On a cold, windy February afternoon at Columbia Elementary School in Yorkton, Saskatchewan, 14-year-old Julia Fleger was helping lead 20 kindergarteners through an energetic game of charades. Her team had put a list of healthy habits, like brushing teeth and jogging, on cue cards, so the kids could act them out.
But the game wasn’t going quite as planned.
“It was mostly us picking a kid to come ‘read’ the card, but we had to whisper the action to them so that the other kids could guess, because it was kinda hard to explain it,” says Julia, laughing.
The game was part of a mini Olympics activity day organized by Julia and 24 other philanthropic eighth-graders called the Change Makers. They set up nine stations throughout the school with physical activities like basketball, yoga and an obstacle course. Each station was designed to get the kids active while teaching them about their health.
“Lots of kids don’t realize that being healthy can also be fun,” says fellow Change Maker Annabel McDowell. “They were enjoying the games, but they probably didn’t realize that at the same time they were doing good things for their bodies.”
The mini Olympics was just one of a series of health-focused fundraising activities that the Change Makers executed last year through the WE Schools program. The month before, they held a small school dance for 100 fifth and sixth graders, to get them moving and socializing. At each event they charged a small door fee (between $1 and $5) and sold items or solicited donations.
By the end of the year, they had raised $1,200, which they donated to the WE Villages Health Pillar in Kenya. The money was used to provide five Kenyan mothers with health education, and students in one Kenyan classroom with healthy lunches for a year.
The Change Makers also created a mentorship program for some of the younger kids in the school. Each of them was paired with a second-grade “buddy” to coach them in developing social skills like communication and sustained focus. For both Julia and Annabel, this was their favourite part of the program. As Julia worked with her mentee, a young girl so shy she rarely spoke in class, she found herself changing too.
“Before, I was a horrible public speaker,” she said. “In class, or in Change Makers when we were making group decisions, I might have an idea that I would want to say, but if I didn’t think it was good enough, I wouldn’t say it. But I think now I can say what I’m thinking. I’m more confident.”
For Julia, joining the Change Makers was the natural outgrowth of a lifelong interest in helping others. The eldest of three, she’s been volunteering at the care home where her mother works since she was 12.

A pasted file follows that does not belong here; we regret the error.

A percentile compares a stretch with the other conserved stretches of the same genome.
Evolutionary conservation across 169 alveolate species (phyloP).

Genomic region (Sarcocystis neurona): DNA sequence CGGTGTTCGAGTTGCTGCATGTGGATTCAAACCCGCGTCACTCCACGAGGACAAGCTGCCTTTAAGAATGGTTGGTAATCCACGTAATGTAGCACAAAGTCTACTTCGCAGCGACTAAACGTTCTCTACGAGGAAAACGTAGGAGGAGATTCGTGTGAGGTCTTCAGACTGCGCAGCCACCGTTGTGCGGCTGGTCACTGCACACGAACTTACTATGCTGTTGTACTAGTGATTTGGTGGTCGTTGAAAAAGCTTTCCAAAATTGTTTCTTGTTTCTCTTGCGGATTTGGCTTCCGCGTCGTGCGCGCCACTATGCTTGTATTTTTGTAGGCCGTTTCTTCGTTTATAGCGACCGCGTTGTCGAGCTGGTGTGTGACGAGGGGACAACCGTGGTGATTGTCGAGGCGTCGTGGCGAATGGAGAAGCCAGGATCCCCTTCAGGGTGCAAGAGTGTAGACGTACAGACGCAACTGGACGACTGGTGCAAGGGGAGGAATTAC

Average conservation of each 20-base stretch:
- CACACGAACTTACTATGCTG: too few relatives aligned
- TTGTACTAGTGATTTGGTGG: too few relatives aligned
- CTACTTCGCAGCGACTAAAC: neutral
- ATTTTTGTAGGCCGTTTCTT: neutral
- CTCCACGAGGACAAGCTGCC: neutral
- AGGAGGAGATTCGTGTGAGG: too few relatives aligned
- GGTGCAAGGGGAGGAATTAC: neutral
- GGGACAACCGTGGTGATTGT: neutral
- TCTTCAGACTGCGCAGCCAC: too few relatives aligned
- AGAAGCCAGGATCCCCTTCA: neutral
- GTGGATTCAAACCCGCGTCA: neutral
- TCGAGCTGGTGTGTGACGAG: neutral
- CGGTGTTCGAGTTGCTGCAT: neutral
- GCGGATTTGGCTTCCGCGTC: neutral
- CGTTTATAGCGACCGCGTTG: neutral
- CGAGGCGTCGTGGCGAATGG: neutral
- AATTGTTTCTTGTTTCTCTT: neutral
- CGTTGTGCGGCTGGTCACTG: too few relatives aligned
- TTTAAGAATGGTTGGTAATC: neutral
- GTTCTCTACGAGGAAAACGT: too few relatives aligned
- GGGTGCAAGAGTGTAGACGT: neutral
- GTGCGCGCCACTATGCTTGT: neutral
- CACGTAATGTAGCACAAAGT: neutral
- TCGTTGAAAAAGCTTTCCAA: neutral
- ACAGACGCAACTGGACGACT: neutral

Her hard work paid off.
On October 25, 2017, Julia and 20 of the Change Makers joined thousands of others at the Bell MTS Place in Winnipeg for WE Day Manitoba. They were thrilled to meet student activists from other schools and to hear speakers like actor George Takei. But they were most moved by former Olympic hurdler Sarah Wells, who described her journey to a life beyond sports.
“She was talking about injuries and how you can’t just give up,” says Annabel. “If you really want something, you just have to keep pushing and working for it.”
It was a lesson the students took to heart.
“I think the Change Maker program has built up pretty strong leadership skills and accountability in a lot of these students,” says middle school teacher Elora Lake, who put her own passion for social justice activism toward creating the initiative. “I have a lot of faith in my group, and I trust that when they say they’re going to get things done, they’ll get them done.”
Five tips for hosting a mini Olympics
1. Get the kids involved
Students will be more enthusiastic about taking part in the event – and getting their friends to take part – if they’re responsible for the planning and organization.
2. Ensure plenty of space
It’s easier to get kids moving if you have the room to do it. So, make sure your activity space is clear of furniture. Or, even better, if the weather allows, hold it outside.
3. Have fun
Plan activities your attendees will enjoy. Pick events that are less about serious athletics and more about having fun..
4. Keep groups small
It’s best to keep groups at any one activity station to 10 kids or less. More children can make it hard to keep everyone focused and participating.
5. Invite local talent to participate
Consider inviting local community leaders with relevant expertise to host different activity stations. For example, ask your local Little League coach to organise a tee-ball game.